A Message from our CEO

How The Hope Centre is addressing Food Insecurity in Welland
Group photo at the Welland Public Library with The Hope Centre banner

Food insecurity is the inability to acquire or consume an adequate diet quality or sufficient quantity of food in socially acceptable ways, or the uncertainty that one will be able to do so.

The Hope Centre has been combatting food insecurity in the community of Welland for many years, either through our food bank or our daily community lunch. From 2014-2019, The Hope Centre saw a fairly consistent annual average of approximately 10,000 visits to our food bank. At The Hope Centre, a ‘visit’ is defined as one
person accessing the food bank one time.

In fact, things were looking up back in 2019, as that year was the third in a row showing a reduction in food bank visits, with only 8,595 visits in the course of that year.

Infographic for number of food bank visits. Total number of visits to The Hope Centre food bank during the year 2019 was 8,631 and in 2023 20,441.

Of course, we all can recall March, 2020…the date we all became familiar with a new, previously unknown virus that shut the world down.

At The Hope Centre, we were prepared for the worst. We believed that food insecurity would sky rocket throughout our community as people were unable to work and had to stay home. The Federal government then quickly introduced a benefit (CERB) that provided people impacted by the pandemic with $2,000 monthly to support them while businesses were shut down. The impact was immediate. Food bank visits dropped from an average of 716 per month to under 500 per month. Many people who would have previously accessed the food bank benefitted from CERB and were able to shop for their own groceries thanks to this benefit.

The CERB benefit ended in the fall months of 2020, and almost immediately food bank visits started to escalate month over month, until in 2022, The Hope Centre saw a (then) record number of visits, with over 11,500 visits.

This increase was bearable, as it was only about a fifteen percent increase over pre-pandemic numbers. Then, in 2023, the world re-opened.

Due to astronomical increases in the cost of food and housing, food insecurity in our community grew dramatically. We went from seeing an average of 716 visits in a month to over 1,700 visits per month – an increase of 137%!! In fact, last year 5,265 people, or 10% of the population of Welland, visited the food bank at The Hope Centre. This was fueled by over 2,300 people who had never used our food bank before.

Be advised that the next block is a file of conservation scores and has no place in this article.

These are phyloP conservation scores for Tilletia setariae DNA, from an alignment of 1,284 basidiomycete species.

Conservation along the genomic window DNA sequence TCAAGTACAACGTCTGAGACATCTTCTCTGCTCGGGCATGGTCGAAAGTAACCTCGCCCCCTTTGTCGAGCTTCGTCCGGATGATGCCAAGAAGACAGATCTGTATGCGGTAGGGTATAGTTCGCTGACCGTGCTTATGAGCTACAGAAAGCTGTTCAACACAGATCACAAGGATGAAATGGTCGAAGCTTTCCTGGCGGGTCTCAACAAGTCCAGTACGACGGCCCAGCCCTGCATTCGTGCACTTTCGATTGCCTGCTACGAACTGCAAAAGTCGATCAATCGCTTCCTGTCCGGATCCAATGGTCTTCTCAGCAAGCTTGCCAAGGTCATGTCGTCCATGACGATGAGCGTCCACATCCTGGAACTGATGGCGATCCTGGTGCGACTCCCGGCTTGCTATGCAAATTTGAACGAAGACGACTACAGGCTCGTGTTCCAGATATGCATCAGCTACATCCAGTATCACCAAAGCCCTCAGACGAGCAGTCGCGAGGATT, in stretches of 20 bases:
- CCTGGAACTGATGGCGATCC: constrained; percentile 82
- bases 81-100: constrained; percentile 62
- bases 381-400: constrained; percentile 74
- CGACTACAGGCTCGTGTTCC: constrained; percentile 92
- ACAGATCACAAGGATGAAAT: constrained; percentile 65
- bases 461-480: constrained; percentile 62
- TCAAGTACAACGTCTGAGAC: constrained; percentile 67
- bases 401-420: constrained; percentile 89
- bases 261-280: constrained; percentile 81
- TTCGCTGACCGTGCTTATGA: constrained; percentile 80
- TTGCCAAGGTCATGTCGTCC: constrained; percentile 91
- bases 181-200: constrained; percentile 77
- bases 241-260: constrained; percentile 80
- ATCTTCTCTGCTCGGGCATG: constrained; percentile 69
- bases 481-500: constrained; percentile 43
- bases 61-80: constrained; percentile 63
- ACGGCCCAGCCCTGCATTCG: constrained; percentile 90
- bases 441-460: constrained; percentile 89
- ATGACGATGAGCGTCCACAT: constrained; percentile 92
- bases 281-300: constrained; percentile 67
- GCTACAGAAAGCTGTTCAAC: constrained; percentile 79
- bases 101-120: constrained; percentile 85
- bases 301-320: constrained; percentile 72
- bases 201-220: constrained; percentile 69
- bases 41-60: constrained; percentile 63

Infographic showing the Unique Food Bank Users, A 943% increase from 2,719 in 2019 to 5,265 in 2023.
Infographic showing the number of new food bank users. A 195% increase from 799 in 2019 to 2,364 in 2023.

A ‘visit’ is defined as one person accessing the food bank one time. So, as an example, if a family of 3 uses the food bank four times in one year, that equates to 12 visits (3 people x 4 visits).

Unique users are individuals counted once, regardless of how many times they accessed the food bank that the year. 

With the cost of living increasing and incomes staying the same, a growing number of households are having to choose between paying their bills or purchasing groceries. We are facing a food security crisis in our community!

Of the unique users that are accessing The Hope Centre food bank it appears that this food security crisis is impacting children and seniors the most based on the increases we have seen since 2019, seniors 142% increase and children 113% increase.

In fact, children are over represented at food banks in Welland, representing 33% of the visits to our food bank while only making up 21% of our population.

Infographic showing this food security crisis is impacting children and seniors the mosted based on increases seen since 2019 - Seniors 142% and Children 113%

How does this exponential increase impact food security services at The Hope Centre?

Did you know that The Hope Centre food bank does not receive funding from the Federal, Provincial and Regional tiers of government. Some municipalities, such as The City of Welland, allocate some financial support to assist emergency food organizations in their communities. However, with the dramatic increase in people facing food insecurity these funds do not stretch very far.

For the most part we rely on donations from our Welland community to provide food for those facing food insecurity. This reliance on donations puts food banks in very precarious situations and puts a lot of pressure on the community to continue to give to support their neighbours in need.

In 2019, The Hope Centre needed approximately 172,000 pounds of food to meet the needs of our community. In 2023,  that increased to 408,000 pounds in 2023 – a gap of an additional 236,000 pounds of food.

For context, an empty shipping container weighs about 5,000 pounds…now picture 47 shipping containers stacked on top of one another and you can picture the approximate additional amount of food needed to meet our community needs.

As we enter into 2024, we are anticipating another year of record demand for food security programs at The Hope Centre. As of March 31, we have already noted a 33% increase in food bank visits over last year.

Photo of shipping containers stacked ontop of each other with a person standing infront to show the comparison in size.

Until such a time that people have enough income to meet their basic needs, particularly food and housing, we will continue to see increases in those in our community seeking supports. Thanks to the empathy, compassion and generosity of our Welland community, we are confident that we will be able to meet that need. As we always say in our food bank – we are simply stewards of the generosity of our community.

Thank you Welland!

Jon Braithwaite, CEO